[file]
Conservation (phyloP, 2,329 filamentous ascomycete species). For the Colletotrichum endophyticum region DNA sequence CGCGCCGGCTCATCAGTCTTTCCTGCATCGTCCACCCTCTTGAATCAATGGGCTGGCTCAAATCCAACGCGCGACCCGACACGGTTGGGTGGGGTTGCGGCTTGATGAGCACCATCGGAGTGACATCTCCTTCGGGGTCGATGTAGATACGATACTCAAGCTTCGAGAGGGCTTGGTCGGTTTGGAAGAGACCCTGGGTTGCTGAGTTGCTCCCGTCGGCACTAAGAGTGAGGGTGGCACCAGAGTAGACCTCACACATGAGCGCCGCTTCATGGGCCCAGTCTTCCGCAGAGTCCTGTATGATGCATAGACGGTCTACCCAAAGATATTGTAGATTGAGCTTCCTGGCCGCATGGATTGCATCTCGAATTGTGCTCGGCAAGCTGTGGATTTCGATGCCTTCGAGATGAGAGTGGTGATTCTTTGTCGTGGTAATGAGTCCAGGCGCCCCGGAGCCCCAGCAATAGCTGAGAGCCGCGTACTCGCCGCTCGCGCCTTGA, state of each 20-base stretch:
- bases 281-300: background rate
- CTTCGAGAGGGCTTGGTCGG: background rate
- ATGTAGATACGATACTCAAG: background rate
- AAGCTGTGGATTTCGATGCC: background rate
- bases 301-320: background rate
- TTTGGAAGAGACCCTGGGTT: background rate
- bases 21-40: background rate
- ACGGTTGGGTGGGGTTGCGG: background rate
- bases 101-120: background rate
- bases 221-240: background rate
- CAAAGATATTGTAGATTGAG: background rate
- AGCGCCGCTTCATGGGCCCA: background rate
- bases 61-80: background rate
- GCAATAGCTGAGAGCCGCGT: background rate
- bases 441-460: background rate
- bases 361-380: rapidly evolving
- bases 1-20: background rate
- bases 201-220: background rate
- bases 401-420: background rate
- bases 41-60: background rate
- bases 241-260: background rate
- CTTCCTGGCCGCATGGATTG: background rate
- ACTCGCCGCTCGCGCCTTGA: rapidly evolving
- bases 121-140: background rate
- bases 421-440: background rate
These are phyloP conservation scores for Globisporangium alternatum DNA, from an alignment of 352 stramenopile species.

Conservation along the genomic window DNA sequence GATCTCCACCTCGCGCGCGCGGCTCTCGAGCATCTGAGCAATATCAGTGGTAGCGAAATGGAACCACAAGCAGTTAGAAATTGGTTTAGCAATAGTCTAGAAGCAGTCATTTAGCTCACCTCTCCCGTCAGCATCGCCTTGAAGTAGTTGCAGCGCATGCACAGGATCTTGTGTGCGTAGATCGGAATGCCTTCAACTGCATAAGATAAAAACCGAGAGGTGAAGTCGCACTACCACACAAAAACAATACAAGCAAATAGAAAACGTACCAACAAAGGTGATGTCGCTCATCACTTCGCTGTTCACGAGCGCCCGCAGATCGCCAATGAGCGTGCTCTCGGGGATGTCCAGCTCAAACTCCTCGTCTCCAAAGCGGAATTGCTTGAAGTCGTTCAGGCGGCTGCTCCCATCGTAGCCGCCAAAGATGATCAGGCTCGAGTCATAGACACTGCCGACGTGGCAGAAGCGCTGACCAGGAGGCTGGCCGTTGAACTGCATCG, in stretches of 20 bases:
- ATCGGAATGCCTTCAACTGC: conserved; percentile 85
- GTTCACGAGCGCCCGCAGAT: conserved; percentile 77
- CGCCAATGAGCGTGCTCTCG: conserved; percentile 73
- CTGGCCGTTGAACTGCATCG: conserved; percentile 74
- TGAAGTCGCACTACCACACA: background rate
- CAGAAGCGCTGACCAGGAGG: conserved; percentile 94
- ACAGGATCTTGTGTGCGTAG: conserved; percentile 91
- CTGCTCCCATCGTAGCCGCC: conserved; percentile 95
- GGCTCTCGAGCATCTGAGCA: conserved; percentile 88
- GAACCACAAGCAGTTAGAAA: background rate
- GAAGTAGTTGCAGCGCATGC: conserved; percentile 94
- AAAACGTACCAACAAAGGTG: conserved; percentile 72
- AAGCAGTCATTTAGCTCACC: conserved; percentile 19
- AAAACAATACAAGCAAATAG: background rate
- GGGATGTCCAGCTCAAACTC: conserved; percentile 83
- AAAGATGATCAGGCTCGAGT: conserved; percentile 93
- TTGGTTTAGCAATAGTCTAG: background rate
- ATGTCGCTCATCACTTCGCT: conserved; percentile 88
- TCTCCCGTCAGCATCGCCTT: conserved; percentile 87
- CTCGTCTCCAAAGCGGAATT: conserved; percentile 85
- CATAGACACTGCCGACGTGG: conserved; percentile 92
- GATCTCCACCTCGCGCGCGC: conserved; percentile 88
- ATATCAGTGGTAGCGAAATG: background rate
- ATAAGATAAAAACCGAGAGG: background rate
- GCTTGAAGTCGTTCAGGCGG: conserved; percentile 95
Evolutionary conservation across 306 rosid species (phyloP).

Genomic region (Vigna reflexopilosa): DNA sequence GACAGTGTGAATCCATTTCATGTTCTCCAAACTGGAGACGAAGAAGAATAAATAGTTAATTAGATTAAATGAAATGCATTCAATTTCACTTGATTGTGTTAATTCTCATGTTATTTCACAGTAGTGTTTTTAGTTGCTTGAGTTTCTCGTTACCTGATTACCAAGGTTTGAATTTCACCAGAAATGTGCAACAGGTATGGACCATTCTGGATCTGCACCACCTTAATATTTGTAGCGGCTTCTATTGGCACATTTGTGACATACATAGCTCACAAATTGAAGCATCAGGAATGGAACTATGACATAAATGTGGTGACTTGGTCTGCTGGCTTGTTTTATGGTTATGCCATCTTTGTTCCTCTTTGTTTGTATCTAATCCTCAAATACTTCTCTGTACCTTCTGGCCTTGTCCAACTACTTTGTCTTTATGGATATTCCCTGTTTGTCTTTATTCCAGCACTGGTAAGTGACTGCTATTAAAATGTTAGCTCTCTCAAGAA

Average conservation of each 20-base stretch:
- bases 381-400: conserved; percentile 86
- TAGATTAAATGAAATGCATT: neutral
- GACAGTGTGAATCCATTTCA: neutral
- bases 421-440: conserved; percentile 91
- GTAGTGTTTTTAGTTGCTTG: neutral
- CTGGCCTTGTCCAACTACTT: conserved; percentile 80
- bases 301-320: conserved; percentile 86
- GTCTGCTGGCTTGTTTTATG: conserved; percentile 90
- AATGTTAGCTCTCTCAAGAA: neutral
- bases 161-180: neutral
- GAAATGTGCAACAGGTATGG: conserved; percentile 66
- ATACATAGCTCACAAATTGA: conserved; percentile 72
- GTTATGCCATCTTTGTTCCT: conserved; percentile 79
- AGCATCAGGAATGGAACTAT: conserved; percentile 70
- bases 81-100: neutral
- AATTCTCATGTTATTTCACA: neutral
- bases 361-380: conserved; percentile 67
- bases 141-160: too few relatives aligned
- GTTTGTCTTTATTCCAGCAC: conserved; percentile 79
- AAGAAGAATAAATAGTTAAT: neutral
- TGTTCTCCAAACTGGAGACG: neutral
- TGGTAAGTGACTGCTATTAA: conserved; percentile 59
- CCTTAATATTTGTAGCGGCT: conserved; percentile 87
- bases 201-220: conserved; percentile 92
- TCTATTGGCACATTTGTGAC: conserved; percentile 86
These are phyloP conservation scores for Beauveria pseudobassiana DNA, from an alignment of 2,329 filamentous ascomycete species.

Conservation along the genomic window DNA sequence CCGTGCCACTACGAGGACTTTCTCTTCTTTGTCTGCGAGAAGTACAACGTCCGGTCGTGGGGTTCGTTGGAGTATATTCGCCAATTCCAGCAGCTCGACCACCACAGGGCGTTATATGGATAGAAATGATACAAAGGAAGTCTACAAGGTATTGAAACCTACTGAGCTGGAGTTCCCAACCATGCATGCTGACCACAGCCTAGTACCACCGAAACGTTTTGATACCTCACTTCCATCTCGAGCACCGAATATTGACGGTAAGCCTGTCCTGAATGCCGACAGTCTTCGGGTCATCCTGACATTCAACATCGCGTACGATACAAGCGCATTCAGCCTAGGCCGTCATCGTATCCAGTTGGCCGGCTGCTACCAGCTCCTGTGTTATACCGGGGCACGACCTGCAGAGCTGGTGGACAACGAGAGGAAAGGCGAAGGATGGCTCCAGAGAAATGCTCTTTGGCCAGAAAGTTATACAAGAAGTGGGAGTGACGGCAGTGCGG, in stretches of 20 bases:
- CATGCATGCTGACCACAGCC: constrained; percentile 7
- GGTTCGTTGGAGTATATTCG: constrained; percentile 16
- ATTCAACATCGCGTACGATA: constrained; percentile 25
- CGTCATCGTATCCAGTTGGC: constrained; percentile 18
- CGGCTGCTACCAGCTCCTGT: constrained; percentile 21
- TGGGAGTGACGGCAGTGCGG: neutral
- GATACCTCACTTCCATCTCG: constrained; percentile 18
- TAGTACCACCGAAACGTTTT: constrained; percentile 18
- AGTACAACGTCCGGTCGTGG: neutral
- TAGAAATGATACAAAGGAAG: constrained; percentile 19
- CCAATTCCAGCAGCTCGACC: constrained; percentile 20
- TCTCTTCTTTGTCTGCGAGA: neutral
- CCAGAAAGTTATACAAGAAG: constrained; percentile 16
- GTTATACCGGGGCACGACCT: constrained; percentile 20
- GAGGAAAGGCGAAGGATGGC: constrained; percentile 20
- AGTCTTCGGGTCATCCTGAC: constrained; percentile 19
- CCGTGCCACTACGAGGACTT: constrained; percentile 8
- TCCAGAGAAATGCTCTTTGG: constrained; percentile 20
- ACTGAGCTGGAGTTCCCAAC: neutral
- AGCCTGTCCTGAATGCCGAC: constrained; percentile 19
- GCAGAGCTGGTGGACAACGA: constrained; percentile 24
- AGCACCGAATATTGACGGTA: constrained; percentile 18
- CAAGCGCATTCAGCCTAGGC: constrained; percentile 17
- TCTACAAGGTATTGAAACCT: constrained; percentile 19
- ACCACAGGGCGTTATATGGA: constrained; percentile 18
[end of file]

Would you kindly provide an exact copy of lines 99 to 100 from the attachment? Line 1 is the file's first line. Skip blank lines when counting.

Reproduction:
- AGTCTTCGGGTCATCCTGAC: constrained; percentile 19
- CCGTGCCACTACGAGGACTT: constrained; percentile 8